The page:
Next down the list were the glory notes and runs. There were some staggering notes that Adam reached, coupled with some incredible riffing, the most impressive of which were demonstrated in WLL where there was a huge amount of variation in his runs towards the end of the song. They were also prominently featured during Slow Ride and Let's Dance. At the start of the tour, these were generously dished out, but about a third of the way in, he started rationing them a little, choosing to go lower to preserve his voice. He lowered the key of WLL in Long Island and from there on, the rationing wasn't noticeable.
It was a little unexpected that the underwear and props weren't higher on the list especially as these kept getting mentioned in interviews, but the timing may have been a factor as the props seemed to increase exponentially towards the end of the tour. Each city upped its ante, determined to outdo the last in order to stage the best show. They added fun and spontaneity into the routines although they weren't always welcomed, especially when they hit Adam. That first bra in Vancouver had us all going crazy and impressed by the way he seamlessly choreographed it into the routine. Then we had the feather boas, the whips, the handcuffs, the riding crops, the phallic objects, the unidentified, the jockstraps, the boxer shorts and the hats. Towards the end, it was as if someone had let off one giant and slightly kinky party popper over the stage.
I think the iconic poses are much more memorable than what we consciously register and there are plenty to choose from. For example, during WLL when Adam snaps his head back whilst gripping the mic, his silhouette during the guitar solo, the finishing pose when he punches the air, coat tails flapping. Then there are all the arm gestures during Starlight, the the familiar glory note pose when he pulls the mic away from his mouth in MW, other hand palming the air. Then leaning back slightly, eyes closed, hand in the air when he hits those high notes during Slow Ride. And let's not forget those poses during the Bowie Medley. I'm pretty sure now that when you hear any part of the song, you'll instinctively know what position he's in, or conversely if you see any photograph or clip without the sound, you'll know exactly what he's singing. I won't give answers as it's so easy, but you can try it out here:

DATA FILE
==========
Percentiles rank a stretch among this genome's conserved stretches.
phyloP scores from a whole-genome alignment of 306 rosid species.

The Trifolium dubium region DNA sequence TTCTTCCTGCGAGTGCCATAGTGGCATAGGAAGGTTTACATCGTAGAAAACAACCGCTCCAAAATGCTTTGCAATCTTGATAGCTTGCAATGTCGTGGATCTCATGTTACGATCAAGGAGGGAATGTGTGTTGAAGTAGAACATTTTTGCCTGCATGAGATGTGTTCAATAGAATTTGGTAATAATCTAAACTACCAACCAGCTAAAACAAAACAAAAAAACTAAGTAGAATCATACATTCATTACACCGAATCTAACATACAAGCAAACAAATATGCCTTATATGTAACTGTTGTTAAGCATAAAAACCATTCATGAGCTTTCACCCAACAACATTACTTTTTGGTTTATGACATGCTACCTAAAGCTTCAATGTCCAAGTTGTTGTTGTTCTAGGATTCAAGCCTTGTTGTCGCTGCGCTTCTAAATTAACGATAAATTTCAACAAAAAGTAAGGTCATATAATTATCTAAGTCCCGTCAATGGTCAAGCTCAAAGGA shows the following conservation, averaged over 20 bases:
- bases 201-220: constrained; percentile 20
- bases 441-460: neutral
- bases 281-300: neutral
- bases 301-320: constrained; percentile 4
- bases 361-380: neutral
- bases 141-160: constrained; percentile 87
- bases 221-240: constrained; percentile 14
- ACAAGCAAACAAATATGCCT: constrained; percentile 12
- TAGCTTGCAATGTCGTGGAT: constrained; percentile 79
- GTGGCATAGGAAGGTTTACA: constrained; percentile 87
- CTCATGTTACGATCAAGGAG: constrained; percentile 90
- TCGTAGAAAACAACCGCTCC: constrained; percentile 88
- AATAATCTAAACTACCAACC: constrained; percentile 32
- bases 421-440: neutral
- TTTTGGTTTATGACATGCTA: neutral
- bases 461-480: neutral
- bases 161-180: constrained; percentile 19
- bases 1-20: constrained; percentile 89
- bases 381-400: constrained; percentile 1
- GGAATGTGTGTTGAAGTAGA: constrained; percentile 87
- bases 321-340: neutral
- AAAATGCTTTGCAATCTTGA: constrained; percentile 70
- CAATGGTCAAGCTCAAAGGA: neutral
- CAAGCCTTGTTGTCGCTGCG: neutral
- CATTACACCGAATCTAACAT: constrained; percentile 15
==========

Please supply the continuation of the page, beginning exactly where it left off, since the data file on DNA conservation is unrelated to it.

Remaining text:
Trailing at the bottom of the list is the MW singalong. This isn't surprising since we've just about reached saturation point but I figured there might be a huge difference between those who attended the concert and those experiencing it only through the videos. Some reviews described it as a magical moment and I can understand how much of the impact is lost when it's contained within the limitations of video. I can imagine the atmosphere - the whole arena is united for the song, singing along, holding up anything that gives off light. The videos just cannot capture that. The song is about the pain of isolation but the performance brings about a mood of togetherness. There are no social outcasts as everyone is there to support each other through their love of music. That's why we're all here, and that, I believe, is what Adam Lambert is all about.